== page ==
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Change the air with depolluting plants

Change the air with depolluting plants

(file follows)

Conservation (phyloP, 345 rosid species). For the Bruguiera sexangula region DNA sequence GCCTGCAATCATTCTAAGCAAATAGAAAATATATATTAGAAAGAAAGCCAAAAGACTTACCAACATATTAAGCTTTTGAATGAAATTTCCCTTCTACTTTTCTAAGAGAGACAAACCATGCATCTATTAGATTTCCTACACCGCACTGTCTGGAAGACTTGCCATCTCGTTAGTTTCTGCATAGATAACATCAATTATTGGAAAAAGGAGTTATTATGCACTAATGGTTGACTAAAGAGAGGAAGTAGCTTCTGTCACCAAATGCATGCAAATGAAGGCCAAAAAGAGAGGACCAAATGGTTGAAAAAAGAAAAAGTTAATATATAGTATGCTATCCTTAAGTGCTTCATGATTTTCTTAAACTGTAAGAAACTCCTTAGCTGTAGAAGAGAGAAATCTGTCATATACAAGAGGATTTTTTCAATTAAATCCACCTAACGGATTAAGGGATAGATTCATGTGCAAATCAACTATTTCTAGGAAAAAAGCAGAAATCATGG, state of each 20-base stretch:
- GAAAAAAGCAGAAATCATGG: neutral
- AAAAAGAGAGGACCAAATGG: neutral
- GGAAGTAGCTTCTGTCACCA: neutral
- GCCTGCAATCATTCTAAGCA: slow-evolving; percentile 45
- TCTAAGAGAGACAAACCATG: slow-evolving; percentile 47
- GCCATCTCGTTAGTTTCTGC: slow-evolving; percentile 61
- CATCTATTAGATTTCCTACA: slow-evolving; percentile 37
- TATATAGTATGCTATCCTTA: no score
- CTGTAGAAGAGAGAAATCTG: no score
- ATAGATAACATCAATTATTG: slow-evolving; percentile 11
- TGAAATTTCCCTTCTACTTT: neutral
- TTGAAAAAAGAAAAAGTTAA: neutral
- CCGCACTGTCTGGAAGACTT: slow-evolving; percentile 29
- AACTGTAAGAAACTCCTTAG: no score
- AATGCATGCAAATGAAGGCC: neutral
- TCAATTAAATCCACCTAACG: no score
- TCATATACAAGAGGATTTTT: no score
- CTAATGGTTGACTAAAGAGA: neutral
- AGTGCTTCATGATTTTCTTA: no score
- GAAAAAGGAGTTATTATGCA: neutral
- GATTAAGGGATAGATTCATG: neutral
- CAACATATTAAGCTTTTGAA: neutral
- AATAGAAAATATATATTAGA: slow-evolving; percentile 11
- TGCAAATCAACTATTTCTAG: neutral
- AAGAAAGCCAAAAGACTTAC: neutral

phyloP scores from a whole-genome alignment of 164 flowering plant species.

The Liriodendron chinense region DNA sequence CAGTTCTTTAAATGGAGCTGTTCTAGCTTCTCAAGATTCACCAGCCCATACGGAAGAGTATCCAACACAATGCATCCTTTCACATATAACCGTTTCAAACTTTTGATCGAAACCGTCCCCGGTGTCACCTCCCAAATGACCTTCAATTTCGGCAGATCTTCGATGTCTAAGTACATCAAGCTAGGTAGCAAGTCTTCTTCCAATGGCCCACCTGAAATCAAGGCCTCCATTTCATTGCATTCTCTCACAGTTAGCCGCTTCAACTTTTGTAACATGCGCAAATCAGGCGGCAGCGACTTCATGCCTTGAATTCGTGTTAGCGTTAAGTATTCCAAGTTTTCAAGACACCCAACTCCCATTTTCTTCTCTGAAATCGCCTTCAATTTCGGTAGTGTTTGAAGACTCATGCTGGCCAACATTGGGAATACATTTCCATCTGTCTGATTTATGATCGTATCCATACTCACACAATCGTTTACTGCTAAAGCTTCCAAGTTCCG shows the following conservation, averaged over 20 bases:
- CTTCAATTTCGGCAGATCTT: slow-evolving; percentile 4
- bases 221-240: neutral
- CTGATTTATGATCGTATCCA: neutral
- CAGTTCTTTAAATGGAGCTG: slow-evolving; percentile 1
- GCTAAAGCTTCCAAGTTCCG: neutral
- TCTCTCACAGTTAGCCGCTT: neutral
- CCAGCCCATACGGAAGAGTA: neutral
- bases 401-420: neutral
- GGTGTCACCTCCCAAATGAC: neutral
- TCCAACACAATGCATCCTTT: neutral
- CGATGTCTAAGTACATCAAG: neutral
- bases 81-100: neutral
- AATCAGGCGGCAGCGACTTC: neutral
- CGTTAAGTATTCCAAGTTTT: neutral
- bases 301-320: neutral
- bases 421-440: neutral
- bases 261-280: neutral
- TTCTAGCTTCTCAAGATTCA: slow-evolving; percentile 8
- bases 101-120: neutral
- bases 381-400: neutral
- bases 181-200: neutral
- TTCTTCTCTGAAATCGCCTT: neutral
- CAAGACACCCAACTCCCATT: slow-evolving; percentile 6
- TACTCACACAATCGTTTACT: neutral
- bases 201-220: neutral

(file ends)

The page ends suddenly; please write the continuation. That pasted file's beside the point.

Who has never heard that the abundance of green plants should be avoided at all costs inside a house and especially in the bedroom? Nothing is more wrong! Scientific research, conducted in recent years, tends to show that some of these plants have an amazing ability: they are able to fix harmful particles that pollute the air in homes, thus playing the role of purifiers. The first observations took place in the 1980s: NASA researchers - including Professor William Wolverton - studied ways to regenerate air in the extremely confined environment of orbital stations. It is from these works that scientists from several countries, such as Australia, Germany or England, became interested in the virtues of depolluting plants and their possible applications in our daily life. With success ! In France, it is the association "Plant'airpur", created in 2000 by interior landscaper Geneviève Chaudet, who has been piloting a national research program called "Phyt'air" for several years, in collaboration with CSTB ( Scientific and Technical Center for Building) and the Faculty of Pharmacy of Lille. How is a plant depolluting? "The depolluting plants are capable by gaseous exchange to recover the harmful particles present in the air, like carbon monoxide or benzene, for example. They decompose them chemically and reject water vapor and oxygen in much more than the carbon dioxide they also produce, explains Geneviève Chaudet. They absorb particles through the stomata: these small holes cover the leaves and can be compared to the pores of the skin. They also absorb them through the stem and the whole root system. " The "targeted" particles are microscopic fungi and molds, carbon monoxide, nitrogen oxide. Without forgetting the large family of volatile organic components (VOCs), which includes benzene, toluene, xylene, trichlorethylene, pentachlorophenol, ammonia and formaldehyde, better known for its preservative capacities under its common name of formaldehyde. These chemical pollutants are present in detergents, inks, solvents, paints or household products, and even in some whiteboard felts. To this must be added the electromagnetic waves emitted by televisions, computers and telephones. In other words, our whole daily universe. What plants are recommended? -The palm and the Boston fern are able to recycle formaldehyde and xylene. -Ficus benjamina and elastica (better known as rubber) target formaldehyde. -Schefflera and scindapsus (also called "devil's ivy") break down carbon monoxide and toluene. -Aloe vera and chlorophytum are effective against carbon monoxide, benzene, toluene and various allergens. -The statiphyllum is excellent against all volatile organic components, as well as against electromagnetic waves: computers, TV, microwaves ... Admittedly, it is difficult to make a choice according to the specific virtues of each of these plants . The advice is therefore to favor high-yielding plants, such as aloe vera, for example, which are capable of absorbing several C.O.V at the same time. For azaleas, which exert a particularly effective action against the ammonia contained in many cleaning products, kitchens or toilets are ideal places. Chrysanthemums, which target trichlorethylene and solvents, can be placed in freshly repainted rooms. For maximum yield, a plant should be provided for a room of 9 to 10 m2. The multiplicity of plants and their size nevertheless ensure a proportionally greater result. "With the development of environmental diseases such as hypersensitization to chemicals, we must spread the use of this type of plant. At the same time, new types of interior decoration such as plant walls will allow air renewal to be greater. scale ", concludes Geneviève Chaudet.